In the fall of 2015, Becka Shipp applied for the street supervisor position in New Buffalo. Although well qualified with an engineering degree, Tony Ashbaugh was given the position after Downtown Development Authority (DDA) chairman, Robert Kemper gave him a strong recommendation.  Knowing that Shipp was a qualified catch, then City Manager Rob Anderson convinced the city council to create a part-time engineering position to lure Shipp to stay. His proposal was that a staff engineer would save the city tons of money by not having to contract with expensive contractual engineers.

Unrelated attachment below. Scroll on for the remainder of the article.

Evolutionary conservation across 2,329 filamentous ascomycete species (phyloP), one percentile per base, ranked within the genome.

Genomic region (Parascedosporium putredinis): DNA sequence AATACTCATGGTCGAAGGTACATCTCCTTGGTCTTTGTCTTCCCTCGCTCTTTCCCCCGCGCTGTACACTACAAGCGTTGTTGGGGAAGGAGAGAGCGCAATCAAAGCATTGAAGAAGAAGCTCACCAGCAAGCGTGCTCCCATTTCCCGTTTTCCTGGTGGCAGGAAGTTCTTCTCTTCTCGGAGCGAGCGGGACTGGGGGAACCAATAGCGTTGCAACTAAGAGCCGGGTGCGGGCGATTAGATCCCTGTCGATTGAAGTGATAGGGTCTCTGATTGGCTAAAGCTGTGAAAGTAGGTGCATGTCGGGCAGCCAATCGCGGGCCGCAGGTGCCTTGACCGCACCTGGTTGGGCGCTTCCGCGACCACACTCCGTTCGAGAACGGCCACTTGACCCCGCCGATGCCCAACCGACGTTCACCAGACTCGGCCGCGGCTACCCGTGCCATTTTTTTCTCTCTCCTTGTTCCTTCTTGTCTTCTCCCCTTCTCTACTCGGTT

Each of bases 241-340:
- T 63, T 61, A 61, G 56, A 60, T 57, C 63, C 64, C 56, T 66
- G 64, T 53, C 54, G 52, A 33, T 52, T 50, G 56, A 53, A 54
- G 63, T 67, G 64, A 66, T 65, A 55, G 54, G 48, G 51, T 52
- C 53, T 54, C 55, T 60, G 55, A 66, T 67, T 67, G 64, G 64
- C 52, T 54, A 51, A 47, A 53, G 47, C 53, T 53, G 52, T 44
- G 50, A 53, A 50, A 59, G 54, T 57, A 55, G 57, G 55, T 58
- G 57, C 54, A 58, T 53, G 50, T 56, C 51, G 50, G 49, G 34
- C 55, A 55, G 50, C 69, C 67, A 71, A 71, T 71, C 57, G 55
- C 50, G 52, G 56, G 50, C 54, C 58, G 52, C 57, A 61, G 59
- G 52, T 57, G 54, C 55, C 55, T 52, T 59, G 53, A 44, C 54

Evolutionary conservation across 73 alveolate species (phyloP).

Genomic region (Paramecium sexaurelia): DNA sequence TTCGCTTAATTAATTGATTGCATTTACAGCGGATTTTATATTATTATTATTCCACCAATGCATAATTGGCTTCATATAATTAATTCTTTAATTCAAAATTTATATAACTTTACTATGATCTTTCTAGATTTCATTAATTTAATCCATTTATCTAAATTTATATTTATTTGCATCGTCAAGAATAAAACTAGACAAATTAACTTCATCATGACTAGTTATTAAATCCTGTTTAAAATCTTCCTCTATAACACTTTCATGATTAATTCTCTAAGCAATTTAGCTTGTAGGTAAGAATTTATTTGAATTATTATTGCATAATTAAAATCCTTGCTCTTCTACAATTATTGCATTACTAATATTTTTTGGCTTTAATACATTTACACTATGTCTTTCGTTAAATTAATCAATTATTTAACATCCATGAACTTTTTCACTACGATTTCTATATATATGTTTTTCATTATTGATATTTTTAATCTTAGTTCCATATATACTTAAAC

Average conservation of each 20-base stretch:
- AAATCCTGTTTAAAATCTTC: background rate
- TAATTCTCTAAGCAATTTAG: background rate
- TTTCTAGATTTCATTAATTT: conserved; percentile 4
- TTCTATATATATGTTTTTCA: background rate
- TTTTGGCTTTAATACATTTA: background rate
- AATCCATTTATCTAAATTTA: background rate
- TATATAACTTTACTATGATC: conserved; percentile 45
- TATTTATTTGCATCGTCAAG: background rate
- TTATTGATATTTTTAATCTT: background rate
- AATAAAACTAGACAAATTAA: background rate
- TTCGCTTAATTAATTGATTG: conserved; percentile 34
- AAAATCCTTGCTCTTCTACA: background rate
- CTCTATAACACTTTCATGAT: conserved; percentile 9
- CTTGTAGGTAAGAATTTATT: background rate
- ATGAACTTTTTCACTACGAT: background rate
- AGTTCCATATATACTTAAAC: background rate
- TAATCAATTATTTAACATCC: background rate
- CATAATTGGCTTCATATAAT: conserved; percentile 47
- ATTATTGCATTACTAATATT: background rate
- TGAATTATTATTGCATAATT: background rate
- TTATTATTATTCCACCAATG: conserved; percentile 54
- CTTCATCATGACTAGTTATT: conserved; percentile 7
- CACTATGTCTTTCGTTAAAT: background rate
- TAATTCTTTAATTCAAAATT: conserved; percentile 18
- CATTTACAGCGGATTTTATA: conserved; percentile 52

During a good part of 2016, Becka Shipp was charged with developing a detailed and well researched Capital Improvement Plan (CIP) that included streets, water, and sewers. She prioritized projects for a five year budgeting process based on need and condition of the infrastructure item to be improved or replaced and then assigned a price tag to each project with projected annual increases for planning purposes. The five year plan was not overly ambitious, ensuring that budgeting could become part of the annual planning and budgeting process indefinitely. Shipp’s goal was for resurfacing streets to become a routine budget line item until all the streets were resurfaced. From there, annual resurfacing and repair would continue through routine annual budgeting so the city streets would never be in the condition they are today, with all of them needing replacement all at once.  This type of long term planning and budgeting was  lauded by the city council members and this appeared to be a new direction for a new council. In March 2017, the council approved the plan, giving the city manager and Street Supervisor Tony Ashbaugh time to obtain street resurfacing prices for the 2017 budget. It is unclear if the proposed expenditures ever made it into the budget because the Mayhew and Merchant resurfacing planned for 2017 never took place.  Capital Improvement Project